Weaver highlights, “I wish the public knew that the rise in internet addiction is really a survival mechanism that our brain uses to try to maintain certainty and normalcy in abnormal times. “
While internet use increased, Weaver notes, “Our world, in the way we used to navigate it, has been turned upside down since March 2020 and we are all just trying to find a roadmap back to emotional safety. “
Weaver explains, “In my work, I have noticed that many of my clients are presenting with feelings of anxiety and stress in response to the pandemic. Many people feel disconnected and hopeless that their lives will never go back to some sense of normalcy. “
As a result, Weaver helps clients feel more comfortable talking about their thoughts. “It also helps for me to do a lot of grief work to help them navigate their feelings, establish a routine that is congruent with their new normal and provide alternative outlets in order to reduce their internet usage,” she says.
How the internet is used matters
Julian Lagoy, MD, a psychiatrist at Mindpath Health, tells Verywell, “Basically living during a pandemic increases the risk of Internet usage and Internet addiction. Internet addiction increases the risk of depression and anxiety.”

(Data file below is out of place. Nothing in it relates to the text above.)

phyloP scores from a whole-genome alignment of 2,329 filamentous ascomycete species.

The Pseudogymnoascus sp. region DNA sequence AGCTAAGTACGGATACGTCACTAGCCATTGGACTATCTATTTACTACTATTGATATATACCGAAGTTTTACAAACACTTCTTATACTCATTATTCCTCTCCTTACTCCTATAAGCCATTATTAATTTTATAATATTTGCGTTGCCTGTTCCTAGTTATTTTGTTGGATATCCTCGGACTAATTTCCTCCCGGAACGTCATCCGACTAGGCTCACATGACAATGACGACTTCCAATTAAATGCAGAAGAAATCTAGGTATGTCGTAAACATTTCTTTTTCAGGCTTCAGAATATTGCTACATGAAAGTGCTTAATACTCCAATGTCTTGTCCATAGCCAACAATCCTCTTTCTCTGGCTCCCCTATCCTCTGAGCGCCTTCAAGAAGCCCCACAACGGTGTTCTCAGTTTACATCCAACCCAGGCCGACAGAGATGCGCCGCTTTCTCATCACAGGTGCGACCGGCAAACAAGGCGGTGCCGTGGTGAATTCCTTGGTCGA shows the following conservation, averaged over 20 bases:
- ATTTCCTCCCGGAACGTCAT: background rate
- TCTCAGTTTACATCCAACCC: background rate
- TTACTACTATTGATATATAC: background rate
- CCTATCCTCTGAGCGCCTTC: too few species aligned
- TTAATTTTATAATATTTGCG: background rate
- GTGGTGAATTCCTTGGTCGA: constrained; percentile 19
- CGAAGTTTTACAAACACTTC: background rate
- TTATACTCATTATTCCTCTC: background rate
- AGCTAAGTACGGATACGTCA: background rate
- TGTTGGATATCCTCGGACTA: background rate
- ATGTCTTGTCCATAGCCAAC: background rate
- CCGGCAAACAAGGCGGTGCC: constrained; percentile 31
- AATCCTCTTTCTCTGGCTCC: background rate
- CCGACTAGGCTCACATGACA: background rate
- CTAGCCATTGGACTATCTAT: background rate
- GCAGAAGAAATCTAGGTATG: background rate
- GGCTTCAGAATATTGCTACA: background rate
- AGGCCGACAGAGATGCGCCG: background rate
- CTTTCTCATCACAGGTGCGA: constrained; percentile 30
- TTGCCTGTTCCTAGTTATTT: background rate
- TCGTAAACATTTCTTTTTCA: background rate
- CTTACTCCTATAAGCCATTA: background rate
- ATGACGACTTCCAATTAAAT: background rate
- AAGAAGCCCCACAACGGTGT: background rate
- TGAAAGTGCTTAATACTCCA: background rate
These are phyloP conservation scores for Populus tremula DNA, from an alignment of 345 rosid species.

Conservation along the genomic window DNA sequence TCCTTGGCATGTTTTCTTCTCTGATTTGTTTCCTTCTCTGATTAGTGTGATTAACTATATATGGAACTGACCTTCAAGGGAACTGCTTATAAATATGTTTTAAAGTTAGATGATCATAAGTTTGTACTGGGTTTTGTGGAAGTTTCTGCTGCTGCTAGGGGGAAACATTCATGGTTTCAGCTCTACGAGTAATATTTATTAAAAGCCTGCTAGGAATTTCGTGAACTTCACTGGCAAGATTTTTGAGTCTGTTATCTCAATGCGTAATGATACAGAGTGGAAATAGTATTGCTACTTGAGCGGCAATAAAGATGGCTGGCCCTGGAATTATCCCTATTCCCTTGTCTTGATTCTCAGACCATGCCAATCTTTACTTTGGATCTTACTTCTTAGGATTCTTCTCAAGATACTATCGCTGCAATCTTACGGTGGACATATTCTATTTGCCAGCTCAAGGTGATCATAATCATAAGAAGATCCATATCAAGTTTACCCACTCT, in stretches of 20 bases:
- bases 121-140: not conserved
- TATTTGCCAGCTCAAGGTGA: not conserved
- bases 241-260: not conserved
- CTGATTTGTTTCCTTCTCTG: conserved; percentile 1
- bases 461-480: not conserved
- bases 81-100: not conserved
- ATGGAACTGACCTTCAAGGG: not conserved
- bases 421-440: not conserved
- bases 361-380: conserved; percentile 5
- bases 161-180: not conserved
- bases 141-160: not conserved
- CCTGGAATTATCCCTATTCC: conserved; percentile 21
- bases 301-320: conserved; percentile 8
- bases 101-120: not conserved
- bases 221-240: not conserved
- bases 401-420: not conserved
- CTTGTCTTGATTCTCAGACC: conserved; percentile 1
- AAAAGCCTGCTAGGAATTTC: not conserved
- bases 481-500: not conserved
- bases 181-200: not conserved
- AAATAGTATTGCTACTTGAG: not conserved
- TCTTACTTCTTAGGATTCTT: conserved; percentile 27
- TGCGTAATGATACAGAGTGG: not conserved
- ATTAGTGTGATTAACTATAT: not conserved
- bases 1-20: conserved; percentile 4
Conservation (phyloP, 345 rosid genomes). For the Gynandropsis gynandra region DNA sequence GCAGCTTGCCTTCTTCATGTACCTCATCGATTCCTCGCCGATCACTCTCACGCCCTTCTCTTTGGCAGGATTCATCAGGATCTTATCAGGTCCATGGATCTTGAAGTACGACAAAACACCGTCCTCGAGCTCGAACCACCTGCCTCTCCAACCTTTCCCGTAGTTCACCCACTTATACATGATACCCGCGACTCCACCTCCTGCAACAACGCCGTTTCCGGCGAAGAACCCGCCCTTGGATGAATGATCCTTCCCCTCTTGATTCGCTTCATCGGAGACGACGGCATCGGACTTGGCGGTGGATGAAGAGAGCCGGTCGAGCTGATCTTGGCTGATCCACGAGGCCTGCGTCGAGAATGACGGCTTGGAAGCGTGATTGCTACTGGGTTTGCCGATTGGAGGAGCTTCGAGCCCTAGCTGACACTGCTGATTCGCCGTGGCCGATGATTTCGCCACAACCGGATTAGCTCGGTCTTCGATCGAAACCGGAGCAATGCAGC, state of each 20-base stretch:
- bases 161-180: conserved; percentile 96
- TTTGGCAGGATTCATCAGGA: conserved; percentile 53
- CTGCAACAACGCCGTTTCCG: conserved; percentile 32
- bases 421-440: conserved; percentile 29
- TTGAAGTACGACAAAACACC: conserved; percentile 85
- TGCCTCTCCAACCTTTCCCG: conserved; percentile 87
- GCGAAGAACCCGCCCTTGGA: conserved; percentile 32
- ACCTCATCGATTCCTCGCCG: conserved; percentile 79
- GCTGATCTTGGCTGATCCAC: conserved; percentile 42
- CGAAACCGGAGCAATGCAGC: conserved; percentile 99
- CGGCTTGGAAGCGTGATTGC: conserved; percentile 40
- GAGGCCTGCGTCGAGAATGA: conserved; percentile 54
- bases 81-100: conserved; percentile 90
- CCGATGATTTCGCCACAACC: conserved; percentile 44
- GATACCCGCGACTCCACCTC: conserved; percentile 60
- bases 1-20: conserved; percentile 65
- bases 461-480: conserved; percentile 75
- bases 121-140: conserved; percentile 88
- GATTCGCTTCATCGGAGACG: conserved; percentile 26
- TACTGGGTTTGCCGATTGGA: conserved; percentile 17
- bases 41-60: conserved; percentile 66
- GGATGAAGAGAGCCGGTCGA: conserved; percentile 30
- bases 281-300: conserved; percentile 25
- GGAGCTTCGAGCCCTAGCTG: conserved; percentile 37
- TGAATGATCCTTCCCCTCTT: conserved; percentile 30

Lagoy notes, “Readers can start making changes immediately to prevent Internet addiction and make their lives better. Internet addiction has increased during the pandemic and those with internet addiction are at more risk of mental illness, however, it fails to answer why.”
When it comes to human beings, Lagoy says it’s important to have close relationships and feel like you belong in a community. According to him, “If we are addicted to the Internet, this causes us to be alone all the time, which is detrimental to the overall wellbeing,” he says.
Readers need to be aware that using the Internet is not bad in and of itself, but the way we use it is what matters. — Julian Lagoy, MD
Lagoy highlights, “This publication further proves that what we do with our time highly influences our mood and overall mental health. For example, if we spend all our time alone and are addicted to the Internet, we are more likely to be depressed and anxious. Readers need to be aware that using the Internet is not bad in and of itself, but the way we use it is what matters. “
Even though the Internet is a valuable resource for many people, Lagoy advises that it be used in moderation. “This rule can apply to a lot of things that are good; For example, it is nice to enjoy food but if one gets addicted to it, there will be negative consequences,” he says.
Lagoy explains, “I tell patients all the time that it is good to enjoy certain things in life such as food, drink, video games, etc. What we need to do is use these things in moderation. Regarding the Internet per see, it is a good tool to keep in touch with family and friends and read up on the news. “
Despite the many benefits, Lagoy warns that excessive internet usage might take time away from socializing with friends and exercising. “While water is necessary and good for our health, too much water will kill you,” he says.
Read the full Verywell Mind article with sources.